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Combined Electronic Display & Map (CEDAM)

Technical Information

Catalogue No: C1175
Category: Head-Down Display [HDD]
Object Type: Display Unit
Object Name: Combined Electronic Display & Map (CEDAM)
Part No: 3892/87300
Serial No: 15002
Manufacturer: GEC-Ferranti
Division: Unknown
Platform(s): Jaguar , Tornado
Year of Manufacture: 1985
Dimensions: Width (mm): 180
Height (mm): 218
Depth (mm): 604
Weight (g): 19,500
Location: Rack RAA08 [Main Store]

CEDAM General Assembly
P.N.3892/87300/ /
S.N. 15002
Mod. Std. 1
FIAR Mfr Code A0072
Under Lic. of Ferranti
Film Traction Module
Part No. 3892/87520
Ser. No. 212
Mod. Std. 1
Ferranti (Scotland) PLC K0662


This is the Ferranti CEDAM unit which was manufactured under licence by FIAR of Italy for the Tornado. This unit bears FIAR inspection seals marked: "Insp - QC Seal, Sigillo di Controllo, Do Not Remove - Non Rimuovere"
A door on the top surface of the film traction module can be opened to change the film that stores the projected map image(s), as shown in the photographs.

Originally maps used with  moving map displays had a major disadvantage in that it was not possible to annotate them with planned route, target information and other tactical data; this had to be marked up on a hand-held map as an adjunct to the moving map. GEC Ferranti, developed the combined map and electronic display (COMED) system, in which the map is electronically annotated with intelligence or navigation data appropriate to the particular mission. Using no more space than a conventional moving map, COMED provides a colour topographical map display annotated with dynamic navigation information as required; this can include aircraft track and commanded track, present position, locations of known hostile detection or anti-aircraft devices, and tactical information such as the delineation of forward edge of the battle area. In addition, the system can print out alphanumeric information such as time to go to fix point or target.

COMED’s CRT and projection facilities permit it to perform other operational tasks. These can include the display of high-resolution high contrast symbology in raster form from radar, low light television or FLIR sensors. Electronic countermeasures threats can also be shown up. Tabular displays of weapons status, destination co-ordinates, or other tactical information can be shown on tabular ‘forms’ projected ’from images stored on the film. The system can be programmed with a library of aircraft and engine checklists. COMED can also act as a backup primary flight information display, particularly for the horizontal situation and attitude director indicators.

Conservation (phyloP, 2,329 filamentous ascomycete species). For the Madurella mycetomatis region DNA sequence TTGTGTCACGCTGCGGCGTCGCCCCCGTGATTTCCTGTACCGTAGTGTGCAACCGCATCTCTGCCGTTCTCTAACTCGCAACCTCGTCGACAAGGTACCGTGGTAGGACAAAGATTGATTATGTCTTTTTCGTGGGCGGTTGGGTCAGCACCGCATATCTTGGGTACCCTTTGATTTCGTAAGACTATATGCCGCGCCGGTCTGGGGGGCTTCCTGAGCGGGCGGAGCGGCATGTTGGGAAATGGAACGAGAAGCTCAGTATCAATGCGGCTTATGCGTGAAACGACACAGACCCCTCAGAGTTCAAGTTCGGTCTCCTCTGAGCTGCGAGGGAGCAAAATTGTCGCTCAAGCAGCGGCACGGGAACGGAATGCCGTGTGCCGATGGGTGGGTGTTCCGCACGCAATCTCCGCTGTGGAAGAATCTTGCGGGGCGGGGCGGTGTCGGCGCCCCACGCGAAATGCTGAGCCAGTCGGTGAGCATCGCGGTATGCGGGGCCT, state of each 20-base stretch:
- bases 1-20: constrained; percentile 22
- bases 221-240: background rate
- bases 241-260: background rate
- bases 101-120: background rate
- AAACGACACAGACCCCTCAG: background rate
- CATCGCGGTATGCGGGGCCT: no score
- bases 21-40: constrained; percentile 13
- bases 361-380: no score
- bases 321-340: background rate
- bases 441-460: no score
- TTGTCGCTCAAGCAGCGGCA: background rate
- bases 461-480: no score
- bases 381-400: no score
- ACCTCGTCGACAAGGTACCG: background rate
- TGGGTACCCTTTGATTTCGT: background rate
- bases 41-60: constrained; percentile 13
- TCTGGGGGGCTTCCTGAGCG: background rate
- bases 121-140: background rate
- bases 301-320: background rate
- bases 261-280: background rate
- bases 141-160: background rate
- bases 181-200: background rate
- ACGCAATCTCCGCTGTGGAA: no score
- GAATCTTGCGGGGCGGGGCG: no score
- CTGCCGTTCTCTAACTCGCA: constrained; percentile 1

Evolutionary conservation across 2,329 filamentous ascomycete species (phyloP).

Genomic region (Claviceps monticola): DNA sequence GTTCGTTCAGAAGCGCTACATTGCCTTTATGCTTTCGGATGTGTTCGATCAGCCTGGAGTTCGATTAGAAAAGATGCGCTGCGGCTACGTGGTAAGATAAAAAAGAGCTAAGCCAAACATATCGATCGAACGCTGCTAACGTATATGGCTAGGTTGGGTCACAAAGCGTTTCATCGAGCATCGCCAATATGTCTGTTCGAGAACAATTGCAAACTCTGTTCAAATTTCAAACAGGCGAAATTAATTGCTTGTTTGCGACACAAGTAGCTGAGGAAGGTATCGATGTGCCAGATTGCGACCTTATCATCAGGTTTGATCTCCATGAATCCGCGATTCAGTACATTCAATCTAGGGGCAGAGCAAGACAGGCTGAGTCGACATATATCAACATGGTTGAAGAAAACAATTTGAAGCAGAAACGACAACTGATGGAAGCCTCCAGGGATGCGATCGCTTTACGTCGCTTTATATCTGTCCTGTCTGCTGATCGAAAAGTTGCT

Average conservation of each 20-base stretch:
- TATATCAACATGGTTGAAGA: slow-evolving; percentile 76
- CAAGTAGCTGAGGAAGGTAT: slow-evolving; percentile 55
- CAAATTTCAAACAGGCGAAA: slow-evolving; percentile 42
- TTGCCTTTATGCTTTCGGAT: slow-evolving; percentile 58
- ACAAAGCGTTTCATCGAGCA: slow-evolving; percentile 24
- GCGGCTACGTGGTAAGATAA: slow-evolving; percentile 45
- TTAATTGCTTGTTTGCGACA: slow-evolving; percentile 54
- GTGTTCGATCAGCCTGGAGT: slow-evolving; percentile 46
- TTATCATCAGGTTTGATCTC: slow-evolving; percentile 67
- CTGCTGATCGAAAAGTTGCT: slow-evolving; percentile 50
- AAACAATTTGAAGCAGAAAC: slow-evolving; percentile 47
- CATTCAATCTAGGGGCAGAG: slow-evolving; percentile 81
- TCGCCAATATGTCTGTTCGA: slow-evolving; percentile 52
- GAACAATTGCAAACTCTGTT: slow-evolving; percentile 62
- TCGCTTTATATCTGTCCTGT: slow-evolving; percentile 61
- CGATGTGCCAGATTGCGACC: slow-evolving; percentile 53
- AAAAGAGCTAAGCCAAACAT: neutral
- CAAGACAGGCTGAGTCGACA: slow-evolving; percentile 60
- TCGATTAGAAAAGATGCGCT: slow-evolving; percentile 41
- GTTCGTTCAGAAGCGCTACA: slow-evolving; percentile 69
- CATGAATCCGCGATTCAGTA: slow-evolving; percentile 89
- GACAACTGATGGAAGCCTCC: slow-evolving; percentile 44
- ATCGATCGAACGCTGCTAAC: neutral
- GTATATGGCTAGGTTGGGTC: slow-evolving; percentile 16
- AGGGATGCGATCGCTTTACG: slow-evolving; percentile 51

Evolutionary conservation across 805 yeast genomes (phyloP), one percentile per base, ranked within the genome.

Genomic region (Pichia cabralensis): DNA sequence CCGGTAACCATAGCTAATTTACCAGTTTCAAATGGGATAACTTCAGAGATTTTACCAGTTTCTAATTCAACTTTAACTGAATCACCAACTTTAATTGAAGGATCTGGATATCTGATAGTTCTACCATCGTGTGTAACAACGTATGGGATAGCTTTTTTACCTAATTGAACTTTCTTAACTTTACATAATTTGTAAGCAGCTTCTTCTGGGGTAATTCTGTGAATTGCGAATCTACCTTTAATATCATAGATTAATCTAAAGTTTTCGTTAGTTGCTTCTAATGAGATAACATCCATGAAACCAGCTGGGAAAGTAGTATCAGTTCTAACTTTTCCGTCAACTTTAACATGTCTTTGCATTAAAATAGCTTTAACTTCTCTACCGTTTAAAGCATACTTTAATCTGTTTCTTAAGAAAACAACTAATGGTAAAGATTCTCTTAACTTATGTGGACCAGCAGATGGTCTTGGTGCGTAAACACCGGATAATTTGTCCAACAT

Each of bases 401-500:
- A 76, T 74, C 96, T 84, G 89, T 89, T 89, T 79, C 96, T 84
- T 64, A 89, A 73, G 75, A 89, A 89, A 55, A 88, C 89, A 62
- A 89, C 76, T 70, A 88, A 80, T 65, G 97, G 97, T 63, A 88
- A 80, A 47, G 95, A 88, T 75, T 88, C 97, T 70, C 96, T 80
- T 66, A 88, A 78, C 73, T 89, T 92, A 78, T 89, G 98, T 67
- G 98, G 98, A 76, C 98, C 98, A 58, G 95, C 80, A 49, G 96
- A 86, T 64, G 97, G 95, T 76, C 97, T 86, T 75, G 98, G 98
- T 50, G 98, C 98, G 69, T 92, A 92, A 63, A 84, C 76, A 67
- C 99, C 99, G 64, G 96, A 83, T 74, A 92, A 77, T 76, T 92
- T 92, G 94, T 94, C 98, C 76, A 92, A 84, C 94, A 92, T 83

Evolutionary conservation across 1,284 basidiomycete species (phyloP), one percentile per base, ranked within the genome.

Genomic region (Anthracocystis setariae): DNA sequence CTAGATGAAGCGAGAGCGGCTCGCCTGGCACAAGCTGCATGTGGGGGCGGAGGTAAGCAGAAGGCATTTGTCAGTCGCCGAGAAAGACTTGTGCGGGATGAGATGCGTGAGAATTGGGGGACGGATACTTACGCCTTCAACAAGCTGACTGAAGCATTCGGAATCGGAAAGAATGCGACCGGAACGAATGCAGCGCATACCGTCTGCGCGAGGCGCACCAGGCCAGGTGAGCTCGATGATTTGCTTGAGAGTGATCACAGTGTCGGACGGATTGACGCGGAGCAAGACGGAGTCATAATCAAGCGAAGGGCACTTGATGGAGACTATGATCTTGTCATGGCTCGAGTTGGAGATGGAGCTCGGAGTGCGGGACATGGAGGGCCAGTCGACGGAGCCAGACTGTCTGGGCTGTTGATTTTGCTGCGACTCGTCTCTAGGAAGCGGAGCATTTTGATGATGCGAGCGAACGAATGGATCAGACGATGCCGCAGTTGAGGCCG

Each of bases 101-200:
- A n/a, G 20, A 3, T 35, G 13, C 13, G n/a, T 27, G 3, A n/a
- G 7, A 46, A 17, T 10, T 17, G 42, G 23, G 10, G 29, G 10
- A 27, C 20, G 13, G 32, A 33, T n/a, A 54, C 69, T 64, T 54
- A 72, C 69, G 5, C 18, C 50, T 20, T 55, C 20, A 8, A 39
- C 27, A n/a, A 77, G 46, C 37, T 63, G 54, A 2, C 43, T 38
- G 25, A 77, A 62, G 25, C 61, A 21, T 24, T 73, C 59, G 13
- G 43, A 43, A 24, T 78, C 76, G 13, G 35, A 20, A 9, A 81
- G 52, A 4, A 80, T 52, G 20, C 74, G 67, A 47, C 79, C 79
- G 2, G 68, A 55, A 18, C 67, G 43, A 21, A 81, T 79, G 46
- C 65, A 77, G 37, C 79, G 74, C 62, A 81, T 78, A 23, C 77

COMED interfaces with the main aircraft navigation computer via a MIL-STD-1553 serial digital data link. From a knowledge of film strip layout, aircraft present position and demanded scale, the main computer calculates the appropriate map drive words and transmits them to COMED by the data link. Within the display the information is converted into a form suitable for driving the map servo resolvers.

COMED uses standard 35 mm colour film up to 57 ft (17 m) long. Typically this provides coverage of an area of 10 000 nm2 at a scale of 1/250000, plus selected target areas at 1/50000 and sufficient film frames for tabulated displays. Film replacement can be achieved through a side access panel in under a minute.

More than 1000 systems have been supplied for the McDonnell Douglas F/A-18 Hornets with the US Navy and the armed forces of Australia, Canada and Spain. They are delivered to Bendix Flight Systems Division, the projected map assembly (PMA) forming part of the Bendix horizontal situation indicator, a combined map and electronic display for that aircraft. It projects a coloured topographical moving map image superimposed with data from a CRT image.  The system was ordered by the Indian Air Force for its Sepecat Jaguars made under licence by Hindustan Aero-nautics. The first production COMED system was delivered during early 1983. In May 1986 CEDAM (the latest variant of COMED) was selected for the Tornado ECR version ordered by the German Air Force. Deliveries of some 40 systems, plus spares, began in 1988.

Dimensions: (CRT face) 139.7 x 139.7 mm

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